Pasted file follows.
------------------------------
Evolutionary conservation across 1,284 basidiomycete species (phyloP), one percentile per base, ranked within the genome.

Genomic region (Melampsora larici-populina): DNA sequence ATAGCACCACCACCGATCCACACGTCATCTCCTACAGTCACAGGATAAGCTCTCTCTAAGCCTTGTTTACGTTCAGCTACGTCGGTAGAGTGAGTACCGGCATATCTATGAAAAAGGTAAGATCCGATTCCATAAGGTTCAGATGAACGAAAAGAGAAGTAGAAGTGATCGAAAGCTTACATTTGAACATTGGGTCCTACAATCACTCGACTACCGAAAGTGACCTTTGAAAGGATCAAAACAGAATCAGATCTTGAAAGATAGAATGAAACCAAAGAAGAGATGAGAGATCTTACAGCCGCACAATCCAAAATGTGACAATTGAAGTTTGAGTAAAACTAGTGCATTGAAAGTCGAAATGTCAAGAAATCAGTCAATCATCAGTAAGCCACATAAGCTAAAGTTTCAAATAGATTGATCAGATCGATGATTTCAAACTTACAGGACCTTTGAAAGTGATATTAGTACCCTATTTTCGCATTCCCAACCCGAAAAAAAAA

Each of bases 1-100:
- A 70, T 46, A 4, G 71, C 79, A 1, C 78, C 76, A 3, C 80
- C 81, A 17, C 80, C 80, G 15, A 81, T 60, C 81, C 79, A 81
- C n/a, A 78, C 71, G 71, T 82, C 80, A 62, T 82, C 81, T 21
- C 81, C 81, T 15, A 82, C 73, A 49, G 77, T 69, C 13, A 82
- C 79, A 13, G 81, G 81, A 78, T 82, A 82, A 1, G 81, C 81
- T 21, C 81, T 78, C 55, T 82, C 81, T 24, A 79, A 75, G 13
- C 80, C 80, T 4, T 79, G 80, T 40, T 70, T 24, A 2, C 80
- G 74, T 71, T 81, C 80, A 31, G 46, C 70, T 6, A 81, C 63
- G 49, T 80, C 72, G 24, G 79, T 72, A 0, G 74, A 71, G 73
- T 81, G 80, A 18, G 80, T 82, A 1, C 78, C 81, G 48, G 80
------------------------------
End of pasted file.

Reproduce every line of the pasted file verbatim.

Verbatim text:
Evolutionary conservation across 1,284 basidiomycete species (phyloP), one percentile per base, ranked within the genome.

Genomic region (Melampsora larici-populina): DNA sequence ATAGCACCACCACCGATCCACACGTCATCTCCTACAGTCACAGGATAAGCTCTCTCTAAGCCTTGTTTACGTTCAGCTACGTCGGTAGAGTGAGTACCGGCATATCTATGAAAAAGGTAAGATCCGATTCCATAAGGTTCAGATGAACGAAAAGAGAAGTAGAAGTGATCGAAAGCTTACATTTGAACATTGGGTCCTACAATCACTCGACTACCGAAAGTGACCTTTGAAAGGATCAAAACAGAATCAGATCTTGAAAGATAGAATGAAACCAAAGAAGAGATGAGAGATCTTACAGCCGCACAATCCAAAATGTGACAATTGAAGTTTGAGTAAAACTAGTGCATTGAAAGTCGAAATGTCAAGAAATCAGTCAATCATCAGTAAGCCACATAAGCTAAAGTTTCAAATAGATTGATCAGATCGATGATTTCAAACTTACAGGACCTTTGAAAGTGATATTAGTACCCTATTTTCGCATTCCCAACCCGAAAAAAAAA

Each of bases 1-100:
- A 70, T 46, A 4, G 71, C 79, A 1, C 78, C 76, A 3, C 80
- C 81, A 17, C 80, C 80, G 15, A 81, T 60, C 81, C 79, A 81
- C n/a, A 78, C 71, G 71, T 82, C 80, A 62, T 82, C 81, T 21
- C 81, C 81, T 15, A 82, C 73, A 49, G 77, T 69, C 13, A 82
- C 79, A 13, G 81, G 81, A 78, T 82, A 82, A 1, G 81, C 81
- T 21, C 81, T 78, C 55, T 82, C 81, T 24, A 79, A 75, G 13
- C 80, C 80, T 4, T 79, G 80, T 40, T 70, T 24, A 2, C 80
- G 74, T 71, T 81, C 80, A 31, G 46, C 70, T 6, A 81, C 63
- G 49, T 80, C 72, G 24, G 79, T 72, A 0, G 74, A 71, G 73
- T 81, G 80, A 18, G 80, T 82, A 1, C 78, C 81, G 48, G 80